January 15, 2013

"The Language Movement catalysed the assertion of Bengali national identity in Pakistan..."

"... and became a forerunner to Bengali nationalist movements, including the 6-point movement and subsequently the Bangladesh Liberation War in 1971. In Bangladesh, 21 February is observed as Language Movement Day, a national holiday."

Bangladesh is today's "History of" country.

Here is the monument to the Language Movement martyrs:

 

What was so important about language?
When the state of Pakistan was formed in 1947, its two regions, East Pakistan (also called East Bengal) and West Pakistan, were split along cultural, geographical, and linguistic lines. In 1948, the Government of Pakistan ordained Urdu as the sole national language, sparking extensive protests among the Bengali-speaking majority of East Pakistan. 
Would East and West Pakistan be one country today if the government hadn't been so hardcore about Urdu?

Great differences began developing between the two wings of Pakistan. While the west had a minority share of Pakistan's total population, it had the largest share of revenue allocation, industrial development, agricultural reforms and civil development projects. Pakistan's military and civil services were dominated by the fair-skinned, Persian-cultured Punjabis and Afghans. Only one regiment in the Pakistani Army was Bengali. And many Bengali Pakistanis could not share the natural enthusiasm for the Kashmir issue, which they felt was leaving East Pakistan more vulnerable and threatened as a result.

18 comments:

Clyde said...

Would Canada be one nation if Quebec and English-speaking Canada were separated by several hundred miles? How about Belgium, if the Flemings and Walloons weren't geographically contiguous? The only thing that East and West Pakistan really had in common was the fact that they were both primarily Muslim rather than Hindu. Sometimes a shared religion is not enough of a commonality to offset other cultural differences (again, see Belgium, where the Catholic Flemings and Walloons don't get along very well).

David said...

LaPierre and Collins, "Freedom at Midnight."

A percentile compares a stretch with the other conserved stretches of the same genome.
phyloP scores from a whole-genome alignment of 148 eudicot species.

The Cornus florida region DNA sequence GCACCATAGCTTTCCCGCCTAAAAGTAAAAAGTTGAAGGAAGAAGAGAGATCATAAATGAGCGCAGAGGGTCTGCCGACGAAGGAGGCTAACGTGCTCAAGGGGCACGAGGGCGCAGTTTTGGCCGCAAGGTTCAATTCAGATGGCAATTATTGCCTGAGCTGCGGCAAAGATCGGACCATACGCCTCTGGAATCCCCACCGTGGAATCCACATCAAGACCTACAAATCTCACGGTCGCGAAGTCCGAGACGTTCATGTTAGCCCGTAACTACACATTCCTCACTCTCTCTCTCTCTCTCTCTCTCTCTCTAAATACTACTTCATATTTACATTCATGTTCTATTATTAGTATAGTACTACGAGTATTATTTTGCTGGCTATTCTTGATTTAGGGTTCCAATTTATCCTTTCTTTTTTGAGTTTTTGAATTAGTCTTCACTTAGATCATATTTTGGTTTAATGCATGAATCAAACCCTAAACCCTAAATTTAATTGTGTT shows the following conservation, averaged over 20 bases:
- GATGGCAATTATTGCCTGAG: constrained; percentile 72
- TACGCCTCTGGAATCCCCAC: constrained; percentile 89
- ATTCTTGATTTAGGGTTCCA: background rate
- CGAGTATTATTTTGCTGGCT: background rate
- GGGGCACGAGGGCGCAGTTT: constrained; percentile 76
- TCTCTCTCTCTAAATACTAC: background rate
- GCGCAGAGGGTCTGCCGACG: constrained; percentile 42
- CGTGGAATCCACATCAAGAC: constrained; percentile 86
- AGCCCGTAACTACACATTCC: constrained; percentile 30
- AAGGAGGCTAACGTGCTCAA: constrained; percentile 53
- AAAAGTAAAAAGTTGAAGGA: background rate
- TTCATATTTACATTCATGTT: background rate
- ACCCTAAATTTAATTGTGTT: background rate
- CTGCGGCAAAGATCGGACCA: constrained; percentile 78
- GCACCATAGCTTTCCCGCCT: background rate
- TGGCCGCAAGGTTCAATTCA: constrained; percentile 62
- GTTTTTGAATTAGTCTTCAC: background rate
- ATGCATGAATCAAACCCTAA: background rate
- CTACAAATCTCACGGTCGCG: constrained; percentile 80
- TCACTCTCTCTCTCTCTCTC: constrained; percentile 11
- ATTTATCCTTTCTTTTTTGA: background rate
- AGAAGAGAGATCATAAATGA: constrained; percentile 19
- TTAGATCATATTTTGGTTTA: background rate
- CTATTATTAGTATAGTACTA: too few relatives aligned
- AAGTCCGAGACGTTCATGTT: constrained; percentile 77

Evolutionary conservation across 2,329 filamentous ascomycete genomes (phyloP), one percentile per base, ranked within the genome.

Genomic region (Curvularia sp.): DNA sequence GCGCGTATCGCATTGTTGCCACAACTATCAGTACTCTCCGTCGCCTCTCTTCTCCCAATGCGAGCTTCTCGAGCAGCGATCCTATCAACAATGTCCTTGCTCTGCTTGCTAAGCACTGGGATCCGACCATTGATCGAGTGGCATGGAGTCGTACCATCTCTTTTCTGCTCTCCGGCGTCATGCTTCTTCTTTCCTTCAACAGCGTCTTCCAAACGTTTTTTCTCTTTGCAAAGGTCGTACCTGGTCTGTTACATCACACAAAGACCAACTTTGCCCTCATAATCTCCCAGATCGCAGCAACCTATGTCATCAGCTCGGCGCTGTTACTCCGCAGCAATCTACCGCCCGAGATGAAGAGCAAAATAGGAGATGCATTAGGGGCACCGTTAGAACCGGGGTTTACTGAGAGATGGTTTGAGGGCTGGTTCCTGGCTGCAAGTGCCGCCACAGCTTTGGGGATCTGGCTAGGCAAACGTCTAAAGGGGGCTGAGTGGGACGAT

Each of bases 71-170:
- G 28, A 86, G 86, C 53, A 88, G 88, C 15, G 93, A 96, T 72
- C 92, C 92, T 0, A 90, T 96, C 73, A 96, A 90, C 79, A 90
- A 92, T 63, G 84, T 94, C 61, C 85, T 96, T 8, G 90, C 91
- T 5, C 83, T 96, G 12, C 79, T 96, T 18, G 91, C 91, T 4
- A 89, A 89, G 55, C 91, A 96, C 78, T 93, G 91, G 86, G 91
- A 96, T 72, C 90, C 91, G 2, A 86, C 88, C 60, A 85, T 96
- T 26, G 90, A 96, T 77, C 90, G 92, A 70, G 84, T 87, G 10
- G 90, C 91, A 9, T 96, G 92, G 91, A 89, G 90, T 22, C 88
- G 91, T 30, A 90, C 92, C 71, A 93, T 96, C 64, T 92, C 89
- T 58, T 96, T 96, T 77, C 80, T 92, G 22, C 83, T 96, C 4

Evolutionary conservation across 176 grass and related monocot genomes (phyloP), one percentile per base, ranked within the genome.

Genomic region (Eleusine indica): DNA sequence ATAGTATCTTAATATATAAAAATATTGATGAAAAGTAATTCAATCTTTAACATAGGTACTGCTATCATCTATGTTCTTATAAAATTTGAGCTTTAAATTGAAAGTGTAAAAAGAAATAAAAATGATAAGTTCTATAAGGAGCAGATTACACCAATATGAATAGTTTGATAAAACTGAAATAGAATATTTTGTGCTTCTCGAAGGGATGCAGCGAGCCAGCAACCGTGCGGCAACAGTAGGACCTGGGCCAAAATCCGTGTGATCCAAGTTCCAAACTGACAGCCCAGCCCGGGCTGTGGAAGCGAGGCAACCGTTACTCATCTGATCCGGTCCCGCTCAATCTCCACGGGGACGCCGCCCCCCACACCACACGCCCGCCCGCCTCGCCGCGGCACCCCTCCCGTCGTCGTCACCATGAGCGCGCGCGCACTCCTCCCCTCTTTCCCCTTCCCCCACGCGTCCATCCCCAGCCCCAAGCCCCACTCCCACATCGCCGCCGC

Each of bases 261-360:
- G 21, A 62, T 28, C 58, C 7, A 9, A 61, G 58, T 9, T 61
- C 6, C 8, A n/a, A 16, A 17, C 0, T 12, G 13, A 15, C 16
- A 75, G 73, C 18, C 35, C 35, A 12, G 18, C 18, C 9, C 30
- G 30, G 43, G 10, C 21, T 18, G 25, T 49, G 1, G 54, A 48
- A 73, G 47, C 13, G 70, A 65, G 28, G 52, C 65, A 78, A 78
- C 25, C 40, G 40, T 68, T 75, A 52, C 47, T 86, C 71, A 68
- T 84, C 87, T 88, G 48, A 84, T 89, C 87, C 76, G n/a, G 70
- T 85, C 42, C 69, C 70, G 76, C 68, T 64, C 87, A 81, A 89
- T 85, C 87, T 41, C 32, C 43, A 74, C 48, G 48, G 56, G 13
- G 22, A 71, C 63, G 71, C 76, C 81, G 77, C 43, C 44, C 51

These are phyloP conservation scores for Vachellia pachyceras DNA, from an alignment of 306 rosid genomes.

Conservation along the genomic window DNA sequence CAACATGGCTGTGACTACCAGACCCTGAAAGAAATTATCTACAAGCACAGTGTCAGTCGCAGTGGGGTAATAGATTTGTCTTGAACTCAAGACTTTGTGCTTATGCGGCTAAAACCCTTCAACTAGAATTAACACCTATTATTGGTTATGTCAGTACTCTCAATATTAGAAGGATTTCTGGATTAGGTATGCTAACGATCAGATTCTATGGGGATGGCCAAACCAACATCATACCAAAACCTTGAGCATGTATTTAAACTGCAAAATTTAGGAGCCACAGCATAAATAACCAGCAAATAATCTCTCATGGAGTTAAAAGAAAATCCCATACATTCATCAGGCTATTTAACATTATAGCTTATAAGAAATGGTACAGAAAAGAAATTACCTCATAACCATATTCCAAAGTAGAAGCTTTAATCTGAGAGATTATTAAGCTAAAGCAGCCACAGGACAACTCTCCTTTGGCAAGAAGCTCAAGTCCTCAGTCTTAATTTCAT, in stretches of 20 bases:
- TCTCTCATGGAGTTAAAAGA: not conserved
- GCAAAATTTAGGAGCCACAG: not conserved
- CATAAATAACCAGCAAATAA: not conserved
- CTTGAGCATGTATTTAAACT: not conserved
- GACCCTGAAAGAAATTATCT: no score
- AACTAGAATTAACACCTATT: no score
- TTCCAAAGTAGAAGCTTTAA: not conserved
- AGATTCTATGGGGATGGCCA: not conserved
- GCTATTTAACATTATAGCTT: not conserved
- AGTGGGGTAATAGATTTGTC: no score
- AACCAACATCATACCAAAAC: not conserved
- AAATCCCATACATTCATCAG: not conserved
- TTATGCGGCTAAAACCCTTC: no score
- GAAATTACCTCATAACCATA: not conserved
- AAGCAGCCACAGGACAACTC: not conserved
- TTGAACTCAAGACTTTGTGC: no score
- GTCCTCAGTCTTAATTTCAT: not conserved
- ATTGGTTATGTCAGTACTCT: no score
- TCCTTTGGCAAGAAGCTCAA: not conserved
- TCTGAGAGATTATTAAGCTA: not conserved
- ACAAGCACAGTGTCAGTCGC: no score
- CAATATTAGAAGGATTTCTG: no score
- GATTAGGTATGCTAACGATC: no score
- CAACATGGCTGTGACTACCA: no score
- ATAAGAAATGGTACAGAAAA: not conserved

Fabulous book about the end of British rule and the arrival of Pakistan and India as independent nations.

Bryan C said...

For most of our childhood, my sister and I spent every day after school with our Bengali babysitter and her family. They'd come to the US during those upheavals in the early 70's. They opened their home to us and were friends of the family for many years afterward.

We went to a private Christian school and they were Muslim, though that meant nothing to us at the time. Their son and daughter, a few years older, attended the same school for years, because it was infinitely better than the public schools. Then then suddenly left. We didn't know until years later that it was because our school administrators had made things difficult for them because of their religion. A foolish and shortsighted policy decision.

Big Mike said...

Would East and West Pakistan be one country today if the government hadn't been so hardcore about Urdu?

Considering how desperately poor Bangladesh is, and how much it regularly needs disaster relief due to its susceptibility to killer cyclones, I suspect the former West Pakistan is glad to be rid of Bangladesh.

Carnifex said...

no they would be fighting each other tooth and nail, becauase you cannot balkanize a country into unity. This country used to be a great "melting pot" of peoples, but now we have hyphenated Amerucans, and some who would just rather have their old country here. I'd just as soon have those people go back to wherever the hell they came from. That includes hyphenated Americans...(pick your own prejuidice here)